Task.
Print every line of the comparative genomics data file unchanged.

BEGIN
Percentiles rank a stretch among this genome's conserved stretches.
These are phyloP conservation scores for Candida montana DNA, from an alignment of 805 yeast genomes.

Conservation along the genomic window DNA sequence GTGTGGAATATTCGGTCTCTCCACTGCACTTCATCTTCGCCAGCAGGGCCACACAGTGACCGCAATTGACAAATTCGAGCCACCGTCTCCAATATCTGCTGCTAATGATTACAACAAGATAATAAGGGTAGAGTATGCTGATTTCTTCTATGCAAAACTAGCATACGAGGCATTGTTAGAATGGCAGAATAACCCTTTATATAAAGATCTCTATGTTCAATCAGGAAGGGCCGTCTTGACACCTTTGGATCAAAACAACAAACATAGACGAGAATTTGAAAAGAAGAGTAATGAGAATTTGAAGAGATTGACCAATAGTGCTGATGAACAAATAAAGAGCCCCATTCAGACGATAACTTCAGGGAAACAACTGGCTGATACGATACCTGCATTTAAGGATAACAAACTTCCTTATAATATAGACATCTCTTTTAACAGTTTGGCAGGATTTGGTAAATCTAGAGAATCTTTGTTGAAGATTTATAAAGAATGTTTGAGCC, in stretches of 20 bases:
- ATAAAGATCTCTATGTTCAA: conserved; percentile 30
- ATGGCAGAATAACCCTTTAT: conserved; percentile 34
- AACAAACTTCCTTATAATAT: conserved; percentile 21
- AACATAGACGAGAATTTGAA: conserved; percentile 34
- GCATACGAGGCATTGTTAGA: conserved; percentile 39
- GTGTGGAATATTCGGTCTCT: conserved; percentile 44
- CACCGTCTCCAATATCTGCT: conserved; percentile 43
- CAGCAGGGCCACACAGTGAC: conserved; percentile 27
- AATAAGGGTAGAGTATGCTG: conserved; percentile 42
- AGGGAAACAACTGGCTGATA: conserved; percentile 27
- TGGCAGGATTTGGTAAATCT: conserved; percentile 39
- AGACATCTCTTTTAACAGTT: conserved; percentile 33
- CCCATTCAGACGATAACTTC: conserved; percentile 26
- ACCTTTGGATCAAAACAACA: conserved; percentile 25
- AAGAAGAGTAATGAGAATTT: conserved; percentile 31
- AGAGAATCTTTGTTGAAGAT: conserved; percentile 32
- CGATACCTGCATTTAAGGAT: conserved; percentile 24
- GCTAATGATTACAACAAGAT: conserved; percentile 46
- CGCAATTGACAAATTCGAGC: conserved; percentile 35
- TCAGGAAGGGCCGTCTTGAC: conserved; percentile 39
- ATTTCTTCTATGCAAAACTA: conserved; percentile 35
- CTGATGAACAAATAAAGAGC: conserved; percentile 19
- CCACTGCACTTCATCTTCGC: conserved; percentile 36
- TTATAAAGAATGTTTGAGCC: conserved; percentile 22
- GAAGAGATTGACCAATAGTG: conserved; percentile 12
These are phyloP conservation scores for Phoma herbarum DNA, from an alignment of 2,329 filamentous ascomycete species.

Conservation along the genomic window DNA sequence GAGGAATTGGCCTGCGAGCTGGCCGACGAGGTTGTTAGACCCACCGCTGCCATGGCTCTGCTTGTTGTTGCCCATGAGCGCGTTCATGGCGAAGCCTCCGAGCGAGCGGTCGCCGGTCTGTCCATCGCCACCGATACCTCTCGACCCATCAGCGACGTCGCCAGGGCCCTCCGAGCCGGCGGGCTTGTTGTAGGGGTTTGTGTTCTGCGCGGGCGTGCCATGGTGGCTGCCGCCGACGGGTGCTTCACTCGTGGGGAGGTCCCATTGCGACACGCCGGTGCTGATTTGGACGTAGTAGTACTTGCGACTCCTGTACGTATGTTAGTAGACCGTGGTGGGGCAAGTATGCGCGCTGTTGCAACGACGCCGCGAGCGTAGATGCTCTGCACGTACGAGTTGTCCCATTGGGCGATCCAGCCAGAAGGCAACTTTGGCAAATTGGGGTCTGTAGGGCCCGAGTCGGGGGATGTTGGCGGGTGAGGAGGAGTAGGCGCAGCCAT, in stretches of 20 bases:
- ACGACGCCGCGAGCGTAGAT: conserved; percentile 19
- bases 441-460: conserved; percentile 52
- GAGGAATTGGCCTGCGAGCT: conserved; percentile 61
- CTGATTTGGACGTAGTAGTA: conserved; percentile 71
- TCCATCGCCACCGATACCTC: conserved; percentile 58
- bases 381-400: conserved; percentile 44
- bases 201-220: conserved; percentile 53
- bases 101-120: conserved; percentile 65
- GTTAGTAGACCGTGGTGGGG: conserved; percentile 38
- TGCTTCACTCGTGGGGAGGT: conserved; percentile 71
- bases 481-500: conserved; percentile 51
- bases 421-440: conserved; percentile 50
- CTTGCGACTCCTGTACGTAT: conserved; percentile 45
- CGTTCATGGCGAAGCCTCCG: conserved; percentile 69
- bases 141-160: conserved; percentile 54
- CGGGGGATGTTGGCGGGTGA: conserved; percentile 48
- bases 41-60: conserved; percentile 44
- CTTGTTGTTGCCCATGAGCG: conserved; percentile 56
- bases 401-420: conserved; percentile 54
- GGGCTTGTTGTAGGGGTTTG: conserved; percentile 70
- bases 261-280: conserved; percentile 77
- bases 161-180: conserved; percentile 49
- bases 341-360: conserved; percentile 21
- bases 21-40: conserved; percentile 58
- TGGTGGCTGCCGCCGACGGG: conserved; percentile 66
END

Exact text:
Percentiles rank a stretch among this genome's conserved stretches.
These are phyloP conservation scores for Candida montana DNA, from an alignment of 805 yeast genomes.

Conservation along the genomic window DNA sequence GTGTGGAATATTCGGTCTCTCCACTGCACTTCATCTTCGCCAGCAGGGCCACACAGTGACCGCAATTGACAAATTCGAGCCACCGTCTCCAATATCTGCTGCTAATGATTACAACAAGATAATAAGGGTAGAGTATGCTGATTTCTTCTATGCAAAACTAGCATACGAGGCATTGTTAGAATGGCAGAATAACCCTTTATATAAAGATCTCTATGTTCAATCAGGAAGGGCCGTCTTGACACCTTTGGATCAAAACAACAAACATAGACGAGAATTTGAAAAGAAGAGTAATGAGAATTTGAAGAGATTGACCAATAGTGCTGATGAACAAATAAAGAGCCCCATTCAGACGATAACTTCAGGGAAACAACTGGCTGATACGATACCTGCATTTAAGGATAACAAACTTCCTTATAATATAGACATCTCTTTTAACAGTTTGGCAGGATTTGGTAAATCTAGAGAATCTTTGTTGAAGATTTATAAAGAATGTTTGAGCC, in stretches of 20 bases:
- ATAAAGATCTCTATGTTCAA: conserved; percentile 30
- ATGGCAGAATAACCCTTTAT: conserved; percentile 34
- AACAAACTTCCTTATAATAT: conserved; percentile 21
- AACATAGACGAGAATTTGAA: conserved; percentile 34
- GCATACGAGGCATTGTTAGA: conserved; percentile 39
- GTGTGGAATATTCGGTCTCT: conserved; percentile 44
- CACCGTCTCCAATATCTGCT: conserved; percentile 43
- CAGCAGGGCCACACAGTGAC: conserved; percentile 27
- AATAAGGGTAGAGTATGCTG: conserved; percentile 42
- AGGGAAACAACTGGCTGATA: conserved; percentile 27
- TGGCAGGATTTGGTAAATCT: conserved; percentile 39
- AGACATCTCTTTTAACAGTT: conserved; percentile 33
- CCCATTCAGACGATAACTTC: conserved; percentile 26
- ACCTTTGGATCAAAACAACA: conserved; percentile 25
- AAGAAGAGTAATGAGAATTT: conserved; percentile 31
- AGAGAATCTTTGTTGAAGAT: conserved; percentile 32
- CGATACCTGCATTTAAGGAT: conserved; percentile 24
- GCTAATGATTACAACAAGAT: conserved; percentile 46
- CGCAATTGACAAATTCGAGC: conserved; percentile 35
- TCAGGAAGGGCCGTCTTGAC: conserved; percentile 39
- ATTTCTTCTATGCAAAACTA: conserved; percentile 35
- CTGATGAACAAATAAAGAGC: conserved; percentile 19
- CCACTGCACTTCATCTTCGC: conserved; percentile 36
- TTATAAAGAATGTTTGAGCC: conserved; percentile 22
- GAAGAGATTGACCAATAGTG: conserved; percentile 12
These are phyloP conservation scores for Phoma herbarum DNA, from an alignment of 2,329 filamentous ascomycete species.

Conservation along the genomic window DNA sequence GAGGAATTGGCCTGCGAGCTGGCCGACGAGGTTGTTAGACCCACCGCTGCCATGGCTCTGCTTGTTGTTGCCCATGAGCGCGTTCATGGCGAAGCCTCCGAGCGAGCGGTCGCCGGTCTGTCCATCGCCACCGATACCTCTCGACCCATCAGCGACGTCGCCAGGGCCCTCCGAGCCGGCGGGCTTGTTGTAGGGGTTTGTGTTCTGCGCGGGCGTGCCATGGTGGCTGCCGCCGACGGGTGCTTCACTCGTGGGGAGGTCCCATTGCGACACGCCGGTGCTGATTTGGACGTAGTAGTACTTGCGACTCCTGTACGTATGTTAGTAGACCGTGGTGGGGCAAGTATGCGCGCTGTTGCAACGACGCCGCGAGCGTAGATGCTCTGCACGTACGAGTTGTCCCATTGGGCGATCCAGCCAGAAGGCAACTTTGGCAAATTGGGGTCTGTAGGGCCCGAGTCGGGGGATGTTGGCGGGTGAGGAGGAGTAGGCGCAGCCAT, in stretches of 20 bases:
- ACGACGCCGCGAGCGTAGAT: conserved; percentile 19
- bases 441-460: conserved; percentile 52
- GAGGAATTGGCCTGCGAGCT: conserved; percentile 61
- CTGATTTGGACGTAGTAGTA: conserved; percentile 71
- TCCATCGCCACCGATACCTC: conserved; percentile 58
- bases 381-400: conserved; percentile 44
- bases 201-220: conserved; percentile 53
- bases 101-120: conserved; percentile 65
- GTTAGTAGACCGTGGTGGGG: conserved; percentile 38
- TGCTTCACTCGTGGGGAGGT: conserved; percentile 71
- bases 481-500: conserved; percentile 51
- bases 421-440: conserved; percentile 50
- CTTGCGACTCCTGTACGTAT: conserved; percentile 45
- CGTTCATGGCGAAGCCTCCG: conserved; percentile 69
- bases 141-160: conserved; percentile 54
- CGGGGGATGTTGGCGGGTGA: conserved; percentile 48
- bases 41-60: conserved; percentile 44
- CTTGTTGTTGCCCATGAGCG: conserved; percentile 56
- bases 401-420: conserved; percentile 54
- GGGCTTGTTGTAGGGGTTTG: conserved; percentile 70
- bases 261-280: conserved; percentile 77
- bases 161-180: conserved; percentile 49
- bases 341-360: conserved; percentile 21
- bases 21-40: conserved; percentile 58
- TGGTGGCTGCCGCCGACGGG: conserved; percentile 66